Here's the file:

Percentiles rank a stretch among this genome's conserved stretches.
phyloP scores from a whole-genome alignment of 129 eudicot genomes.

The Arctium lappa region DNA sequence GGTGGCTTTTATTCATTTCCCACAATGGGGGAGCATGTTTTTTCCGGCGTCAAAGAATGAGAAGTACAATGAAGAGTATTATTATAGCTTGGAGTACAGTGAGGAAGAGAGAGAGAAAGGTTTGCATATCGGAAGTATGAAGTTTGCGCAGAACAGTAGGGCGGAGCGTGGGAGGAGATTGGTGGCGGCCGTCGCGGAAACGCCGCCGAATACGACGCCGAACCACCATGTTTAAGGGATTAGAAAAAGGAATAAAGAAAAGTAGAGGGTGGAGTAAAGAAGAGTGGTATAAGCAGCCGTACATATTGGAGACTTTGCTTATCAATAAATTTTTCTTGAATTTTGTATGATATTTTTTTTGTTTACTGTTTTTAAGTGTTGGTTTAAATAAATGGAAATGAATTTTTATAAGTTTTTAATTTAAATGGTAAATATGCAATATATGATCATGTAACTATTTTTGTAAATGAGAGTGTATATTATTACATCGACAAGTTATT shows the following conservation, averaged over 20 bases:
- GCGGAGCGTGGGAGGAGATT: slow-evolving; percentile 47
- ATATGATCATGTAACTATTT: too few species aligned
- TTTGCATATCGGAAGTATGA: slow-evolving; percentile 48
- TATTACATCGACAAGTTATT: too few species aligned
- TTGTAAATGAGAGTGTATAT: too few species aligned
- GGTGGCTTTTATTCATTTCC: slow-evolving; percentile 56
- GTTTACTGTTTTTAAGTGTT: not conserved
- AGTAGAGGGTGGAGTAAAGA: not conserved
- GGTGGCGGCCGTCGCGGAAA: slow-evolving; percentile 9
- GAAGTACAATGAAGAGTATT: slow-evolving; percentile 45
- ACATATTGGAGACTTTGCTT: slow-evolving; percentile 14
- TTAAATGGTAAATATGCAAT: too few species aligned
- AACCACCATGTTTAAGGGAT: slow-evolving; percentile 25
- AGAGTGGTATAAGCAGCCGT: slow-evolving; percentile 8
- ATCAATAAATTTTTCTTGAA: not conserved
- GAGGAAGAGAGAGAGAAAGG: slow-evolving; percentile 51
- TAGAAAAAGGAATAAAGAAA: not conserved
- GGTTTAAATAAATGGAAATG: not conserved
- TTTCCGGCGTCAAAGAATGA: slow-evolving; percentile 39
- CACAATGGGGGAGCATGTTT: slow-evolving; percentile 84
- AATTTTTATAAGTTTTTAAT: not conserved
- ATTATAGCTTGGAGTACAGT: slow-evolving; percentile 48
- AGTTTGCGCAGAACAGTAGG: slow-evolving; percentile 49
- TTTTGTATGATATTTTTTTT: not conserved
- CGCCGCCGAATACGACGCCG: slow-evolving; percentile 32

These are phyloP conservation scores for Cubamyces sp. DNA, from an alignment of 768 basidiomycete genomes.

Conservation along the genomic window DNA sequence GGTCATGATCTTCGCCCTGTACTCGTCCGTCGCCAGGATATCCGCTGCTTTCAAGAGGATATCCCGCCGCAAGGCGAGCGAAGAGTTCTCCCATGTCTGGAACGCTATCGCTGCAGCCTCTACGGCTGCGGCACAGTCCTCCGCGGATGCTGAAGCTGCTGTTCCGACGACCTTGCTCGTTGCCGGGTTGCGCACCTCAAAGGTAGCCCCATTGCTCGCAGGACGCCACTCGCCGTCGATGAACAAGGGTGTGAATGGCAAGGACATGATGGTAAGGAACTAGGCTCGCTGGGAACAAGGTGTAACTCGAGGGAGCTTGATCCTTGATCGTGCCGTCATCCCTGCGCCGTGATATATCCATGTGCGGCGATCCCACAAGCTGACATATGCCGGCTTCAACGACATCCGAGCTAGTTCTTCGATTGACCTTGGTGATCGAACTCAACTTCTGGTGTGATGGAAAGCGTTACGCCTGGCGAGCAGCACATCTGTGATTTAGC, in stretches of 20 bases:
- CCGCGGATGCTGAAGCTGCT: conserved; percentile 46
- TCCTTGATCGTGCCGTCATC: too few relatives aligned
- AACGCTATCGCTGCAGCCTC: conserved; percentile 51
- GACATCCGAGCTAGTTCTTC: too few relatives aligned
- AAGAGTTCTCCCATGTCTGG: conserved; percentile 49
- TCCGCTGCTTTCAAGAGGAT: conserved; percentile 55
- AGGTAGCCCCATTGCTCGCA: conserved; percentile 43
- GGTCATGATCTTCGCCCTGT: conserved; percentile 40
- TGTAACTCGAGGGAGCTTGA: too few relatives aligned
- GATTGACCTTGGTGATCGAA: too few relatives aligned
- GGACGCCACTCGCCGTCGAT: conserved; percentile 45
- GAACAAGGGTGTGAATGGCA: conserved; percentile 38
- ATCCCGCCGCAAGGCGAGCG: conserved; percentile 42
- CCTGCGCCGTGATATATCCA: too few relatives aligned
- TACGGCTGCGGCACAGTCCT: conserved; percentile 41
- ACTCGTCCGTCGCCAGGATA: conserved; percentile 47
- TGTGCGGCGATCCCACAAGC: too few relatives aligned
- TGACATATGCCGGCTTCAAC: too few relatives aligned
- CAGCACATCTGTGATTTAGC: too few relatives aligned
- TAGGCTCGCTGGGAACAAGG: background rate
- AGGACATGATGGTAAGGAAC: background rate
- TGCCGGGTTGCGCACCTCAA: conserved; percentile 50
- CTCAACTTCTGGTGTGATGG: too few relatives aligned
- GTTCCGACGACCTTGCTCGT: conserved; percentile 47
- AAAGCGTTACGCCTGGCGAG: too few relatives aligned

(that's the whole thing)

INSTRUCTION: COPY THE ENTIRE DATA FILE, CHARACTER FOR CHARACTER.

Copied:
Percentiles rank a stretch among this genome's conserved stretches.
phyloP scores from a whole-genome alignment of 129 eudicot genomes.

The Arctium lappa region DNA sequence GGTGGCTTTTATTCATTTCCCACAATGGGGGAGCATGTTTTTTCCGGCGTCAAAGAATGAGAAGTACAATGAAGAGTATTATTATAGCTTGGAGTACAGTGAGGAAGAGAGAGAGAAAGGTTTGCATATCGGAAGTATGAAGTTTGCGCAGAACAGTAGGGCGGAGCGTGGGAGGAGATTGGTGGCGGCCGTCGCGGAAACGCCGCCGAATACGACGCCGAACCACCATGTTTAAGGGATTAGAAAAAGGAATAAAGAAAAGTAGAGGGTGGAGTAAAGAAGAGTGGTATAAGCAGCCGTACATATTGGAGACTTTGCTTATCAATAAATTTTTCTTGAATTTTGTATGATATTTTTTTTGTTTACTGTTTTTAAGTGTTGGTTTAAATAAATGGAAATGAATTTTTATAAGTTTTTAATTTAAATGGTAAATATGCAATATATGATCATGTAACTATTTTTGTAAATGAGAGTGTATATTATTACATCGACAAGTTATT shows the following conservation, averaged over 20 bases:
- GCGGAGCGTGGGAGGAGATT: slow-evolving; percentile 47
- ATATGATCATGTAACTATTT: too few species aligned
- TTTGCATATCGGAAGTATGA: slow-evolving; percentile 48
- TATTACATCGACAAGTTATT: too few species aligned
- TTGTAAATGAGAGTGTATAT: too few species aligned
- GGTGGCTTTTATTCATTTCC: slow-evolving; percentile 56
- GTTTACTGTTTTTAAGTGTT: not conserved
- AGTAGAGGGTGGAGTAAAGA: not conserved
- GGTGGCGGCCGTCGCGGAAA: slow-evolving; percentile 9
- GAAGTACAATGAAGAGTATT: slow-evolving; percentile 45
- ACATATTGGAGACTTTGCTT: slow-evolving; percentile 14
- TTAAATGGTAAATATGCAAT: too few species aligned
- AACCACCATGTTTAAGGGAT: slow-evolving; percentile 25
- AGAGTGGTATAAGCAGCCGT: slow-evolving; percentile 8
- ATCAATAAATTTTTCTTGAA: not conserved
- GAGGAAGAGAGAGAGAAAGG: slow-evolving; percentile 51
- TAGAAAAAGGAATAAAGAAA: not conserved
- GGTTTAAATAAATGGAAATG: not conserved
- TTTCCGGCGTCAAAGAATGA: slow-evolving; percentile 39
- CACAATGGGGGAGCATGTTT: slow-evolving; percentile 84
- AATTTTTATAAGTTTTTAAT: not conserved
- ATTATAGCTTGGAGTACAGT: slow-evolving; percentile 48
- AGTTTGCGCAGAACAGTAGG: slow-evolving; percentile 49
- TTTTGTATGATATTTTTTTT: not conserved
- CGCCGCCGAATACGACGCCG: slow-evolving; percentile 32

These are phyloP conservation scores for Cubamyces sp. DNA, from an alignment of 768 basidiomycete genomes.

Conservation along the genomic window DNA sequence GGTCATGATCTTCGCCCTGTACTCGTCCGTCGCCAGGATATCCGCTGCTTTCAAGAGGATATCCCGCCGCAAGGCGAGCGAAGAGTTCTCCCATGTCTGGAACGCTATCGCTGCAGCCTCTACGGCTGCGGCACAGTCCTCCGCGGATGCTGAAGCTGCTGTTCCGACGACCTTGCTCGTTGCCGGGTTGCGCACCTCAAAGGTAGCCCCATTGCTCGCAGGACGCCACTCGCCGTCGATGAACAAGGGTGTGAATGGCAAGGACATGATGGTAAGGAACTAGGCTCGCTGGGAACAAGGTGTAACTCGAGGGAGCTTGATCCTTGATCGTGCCGTCATCCCTGCGCCGTGATATATCCATGTGCGGCGATCCCACAAGCTGACATATGCCGGCTTCAACGACATCCGAGCTAGTTCTTCGATTGACCTTGGTGATCGAACTCAACTTCTGGTGTGATGGAAAGCGTTACGCCTGGCGAGCAGCACATCTGTGATTTAGC, in stretches of 20 bases:
- CCGCGGATGCTGAAGCTGCT: conserved; percentile 46
- TCCTTGATCGTGCCGTCATC: too few relatives aligned
- AACGCTATCGCTGCAGCCTC: conserved; percentile 51
- GACATCCGAGCTAGTTCTTC: too few relatives aligned
- AAGAGTTCTCCCATGTCTGG: conserved; percentile 49
- TCCGCTGCTTTCAAGAGGAT: conserved; percentile 55
- AGGTAGCCCCATTGCTCGCA: conserved; percentile 43
- GGTCATGATCTTCGCCCTGT: conserved; percentile 40
- TGTAACTCGAGGGAGCTTGA: too few relatives aligned
- GATTGACCTTGGTGATCGAA: too few relatives aligned
- GGACGCCACTCGCCGTCGAT: conserved; percentile 45
- GAACAAGGGTGTGAATGGCA: conserved; percentile 38
- ATCCCGCCGCAAGGCGAGCG: conserved; percentile 42
- CCTGCGCCGTGATATATCCA: too few relatives aligned
- TACGGCTGCGGCACAGTCCT: conserved; percentile 41
- ACTCGTCCGTCGCCAGGATA: conserved; percentile 47
- TGTGCGGCGATCCCACAAGC: too few relatives aligned
- TGACATATGCCGGCTTCAAC: too few relatives aligned
- CAGCACATCTGTGATTTAGC: too few relatives aligned
- TAGGCTCGCTGGGAACAAGG: background rate
- AGGACATGATGGTAAGGAAC: background rate
- TGCCGGGTTGCGCACCTCAA: conserved; percentile 50
- CTCAACTTCTGGTGTGATGG: too few relatives aligned
- GTTCCGACGACCTTGCTCGT: conserved; percentile 47
- AAAGCGTTACGCCTGGCGAG: too few relatives aligned